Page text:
Dennis Kennedy: For me, as a content creator more and more my answer is like all of the above and more, the more outlets and channels the better. I’m looking to refine. So if you go back to our last podcast, I’m looking to refine some of the things I do, but I want a diverse portfolio of channels and outlets, because I don’t know what to expect. I think there’s more uncertainty than ever and I think it’s good to get stuff out. Where I’m most likely to go and a hint for what you’ll see from me in 2023 is Mighty Networks community. I think that that’s where I’m going to put a lot of effort to have a very targeted community and reach out to them in a number of ways to try to create community in addition to pushing content.
Tom Mighell: And that does it for Toss Up. And as I said at the beginning I think it’s pretty clear that I won this segment.
Debbie Foster: No, I think I won.
Dennis Kennedy: Oh, come on. We were really good.
Debbie Foster: We were good.
Tom Mighell: All right, before we move on to our next segment, let’s take a quick break for a word from our sponsors.
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Dennis Kennedy: And we are back. Tom, what will you be rigging the judging on next?
Tom Mighell: Dennis, the answer to that question is What’s the Word. In this segment we have a sentence about a legal tech topic with a blank. Each of us has to come up with the best word to fill in the blank. Dennis, what is our first sentence?
Dennis Kennedy: The one thing that should be at the top of every lawyers must Learn list is, Tom.
Tom Mighell: This is going to be a short podcast, because I’m just going to say collaboration, collaboration, collaboration the whole time. Like what’s his name? Balmer. Developers, developers, developers. I’m going to say collaboration constantly. But I think it is. I think that lawyers, anybody. I think we have to get better at collaboration. I won’t really be labor the point there. It’s hard to pick any good one because I think all three of us are going to pick something that’s valid, it’s something that all lawyers need to learn. So I’ll just choose collaboration as one of the three.
Debbie Foster: So, for me, I agree with Tom and I couldn’t say the same thing. So, I decided to take a different path and say, the one thing that should be at the top of every lawyer’s must learn list is dealing with people, relationships, culture, employee engagement, emotional intelligence. Like all of the soft skill things that are often at the bottom of the list, I think that should get to the top.
Dennis Kennedy: And there’s especially there in technology, which I think too few people realize. So, my one word and my one thing is cybersecurity. And I just taught a class in cybersecurity and data protection, and in all the work we did in the class and all the research I did around it, lawyers are just terrible at cybersecurity. I mean, it’s embarrassing, and we’re in the worst threat environment ever where it’s realistic to be talk about cyber warfare. We have ransomware, and we have all these new things, zero-day attacks like there’s so much going on. And I just think as a profession, cybersecurity for protecting our clients and ourselves as well has to be job one.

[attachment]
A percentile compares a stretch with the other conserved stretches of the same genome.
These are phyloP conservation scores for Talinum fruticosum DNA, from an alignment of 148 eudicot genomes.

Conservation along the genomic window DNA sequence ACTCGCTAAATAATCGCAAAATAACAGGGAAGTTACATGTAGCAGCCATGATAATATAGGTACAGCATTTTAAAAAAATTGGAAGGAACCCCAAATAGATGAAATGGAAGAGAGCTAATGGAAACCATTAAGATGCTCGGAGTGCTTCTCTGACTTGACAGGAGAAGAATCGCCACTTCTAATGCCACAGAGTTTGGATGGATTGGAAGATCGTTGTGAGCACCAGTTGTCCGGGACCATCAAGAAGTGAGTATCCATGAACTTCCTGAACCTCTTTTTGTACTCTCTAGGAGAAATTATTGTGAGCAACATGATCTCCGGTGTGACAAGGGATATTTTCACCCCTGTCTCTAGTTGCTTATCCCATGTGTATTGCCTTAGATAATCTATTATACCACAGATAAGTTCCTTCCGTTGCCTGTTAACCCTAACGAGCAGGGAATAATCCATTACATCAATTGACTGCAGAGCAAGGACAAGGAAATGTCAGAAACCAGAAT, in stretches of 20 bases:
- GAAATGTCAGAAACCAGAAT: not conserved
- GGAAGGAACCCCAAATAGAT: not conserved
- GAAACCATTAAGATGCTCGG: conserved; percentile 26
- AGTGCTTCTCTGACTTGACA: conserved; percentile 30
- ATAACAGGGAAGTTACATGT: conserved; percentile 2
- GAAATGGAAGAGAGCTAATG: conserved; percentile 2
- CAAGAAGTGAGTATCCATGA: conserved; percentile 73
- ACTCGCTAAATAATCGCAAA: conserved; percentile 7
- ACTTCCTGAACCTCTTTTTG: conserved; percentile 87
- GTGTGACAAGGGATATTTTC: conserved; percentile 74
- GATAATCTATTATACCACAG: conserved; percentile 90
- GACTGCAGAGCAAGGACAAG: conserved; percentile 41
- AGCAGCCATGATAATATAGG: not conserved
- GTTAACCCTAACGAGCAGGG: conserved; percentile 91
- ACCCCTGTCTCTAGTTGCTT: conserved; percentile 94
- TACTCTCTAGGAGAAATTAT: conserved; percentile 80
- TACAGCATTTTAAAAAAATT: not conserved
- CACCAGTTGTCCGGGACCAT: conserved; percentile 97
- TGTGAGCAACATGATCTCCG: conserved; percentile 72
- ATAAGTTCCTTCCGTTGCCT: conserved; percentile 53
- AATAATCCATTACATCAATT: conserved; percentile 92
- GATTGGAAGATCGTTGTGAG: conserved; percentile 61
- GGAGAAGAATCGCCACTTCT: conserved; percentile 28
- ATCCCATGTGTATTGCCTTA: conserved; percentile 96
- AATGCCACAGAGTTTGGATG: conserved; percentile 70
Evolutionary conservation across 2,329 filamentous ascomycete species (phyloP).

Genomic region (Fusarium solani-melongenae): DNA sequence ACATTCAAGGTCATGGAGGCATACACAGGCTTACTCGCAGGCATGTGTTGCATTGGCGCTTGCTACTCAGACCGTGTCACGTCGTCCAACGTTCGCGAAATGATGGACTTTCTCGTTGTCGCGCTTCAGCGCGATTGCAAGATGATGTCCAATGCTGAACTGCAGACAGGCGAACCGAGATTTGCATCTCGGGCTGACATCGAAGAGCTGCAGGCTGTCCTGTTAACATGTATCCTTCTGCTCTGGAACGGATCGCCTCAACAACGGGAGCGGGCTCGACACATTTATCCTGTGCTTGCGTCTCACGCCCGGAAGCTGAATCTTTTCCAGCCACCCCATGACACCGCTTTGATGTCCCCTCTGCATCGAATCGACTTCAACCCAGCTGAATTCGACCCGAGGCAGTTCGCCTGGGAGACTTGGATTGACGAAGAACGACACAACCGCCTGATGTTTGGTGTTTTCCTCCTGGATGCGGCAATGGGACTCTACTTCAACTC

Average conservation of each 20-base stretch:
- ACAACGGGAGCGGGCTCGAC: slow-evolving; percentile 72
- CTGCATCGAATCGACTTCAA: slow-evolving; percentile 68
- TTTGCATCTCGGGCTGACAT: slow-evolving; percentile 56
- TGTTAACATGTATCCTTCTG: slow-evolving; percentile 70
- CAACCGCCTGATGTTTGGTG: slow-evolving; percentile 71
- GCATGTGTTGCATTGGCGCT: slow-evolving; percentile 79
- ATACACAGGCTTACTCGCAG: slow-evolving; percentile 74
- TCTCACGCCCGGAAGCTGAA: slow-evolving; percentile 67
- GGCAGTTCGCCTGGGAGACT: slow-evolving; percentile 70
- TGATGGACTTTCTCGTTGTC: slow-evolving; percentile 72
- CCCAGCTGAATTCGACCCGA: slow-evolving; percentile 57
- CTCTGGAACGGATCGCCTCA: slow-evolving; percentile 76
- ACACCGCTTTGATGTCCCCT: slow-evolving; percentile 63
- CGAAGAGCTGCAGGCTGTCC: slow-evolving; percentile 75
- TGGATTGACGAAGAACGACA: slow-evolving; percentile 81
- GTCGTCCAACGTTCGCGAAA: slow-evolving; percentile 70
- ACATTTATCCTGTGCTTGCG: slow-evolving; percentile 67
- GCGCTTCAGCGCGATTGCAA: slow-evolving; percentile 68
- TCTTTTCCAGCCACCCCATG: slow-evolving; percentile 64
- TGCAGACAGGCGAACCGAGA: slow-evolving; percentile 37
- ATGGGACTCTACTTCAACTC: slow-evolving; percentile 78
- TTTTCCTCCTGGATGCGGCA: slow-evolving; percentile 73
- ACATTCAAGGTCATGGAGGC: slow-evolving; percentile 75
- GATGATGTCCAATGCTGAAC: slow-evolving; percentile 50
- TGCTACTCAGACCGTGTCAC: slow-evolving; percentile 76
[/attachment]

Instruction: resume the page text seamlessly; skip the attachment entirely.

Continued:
Tom Mighell: All right. Time for our next what’s the word and the sentence is, the one technology tool all lawyer should be using more of is blank? Debbie?
Debbie Foster: So mine has a collaboration flavor, but coming off of a couple of projects and having conversations with clients about how they figured out ways to use their matter management software to better internally collaborate on how work is getting done. Almost like a project management tool inside their matter management tool has revolutionized how they practice and I would love to see more people adopting that. Dennis?
Dennis Kennedy: I’m going to say notion, because I love it. So Notion is this great online database tool, almost like a wiki tool, but with a great graphic interface, and I’m doing so much with it. It’s the foundation of my second brain project and I just keep coming up with more ways to use it. And they are building generative AI into the tool. So I think everybody should be using that. But if that’s not what you want to do as a lawyer, I would say, number one, would be a password manager. Tom?
Tom Mighell: And here I come again with collaboration tool, which is Microsoft Teams. I’ve mentioned these multiple times. Dennis already predicted earlier that I was going to mention it, and this is only the first of probably six times I’m going to mention it in this podcast. I think teams is a must have. I hear lots of complaints these days about, oh it doesn’t work this, and we don’t like that, and the video is better in zoom and blah, blah, blah. But for collaboration purposes, if you understand how it works and how you can absolutely use it, it has changed the way that my team works with each other, and to a certain extent, it has changed the way that we work with our clients. The amount of email that we exchange these days is down to zero. I mean, we literally don’t communicate with each other by email anymore and I think we’re all the better for it. So, I think that take the time to learn teams and it will — I think it will take care of you.
Debbie Foster: All right. So number three, the experience of new law school grads and law students starting work in law firms can best be described as? Dennis.
Dennis Kennedy: My word is flashbacky. So, I’m in with my students, and there’s this whole room of people with these Mac laptops and then I will ask them about their experience when they work in law firms, and the stories you hear are just amazing. It’s almost like they feel they’re walking back in time when they go into a law office. And it makes me wonder of practicing lawyers today at firms. How many of those lawyers are actually embarrassed by the technology their firms make them use today? Tom.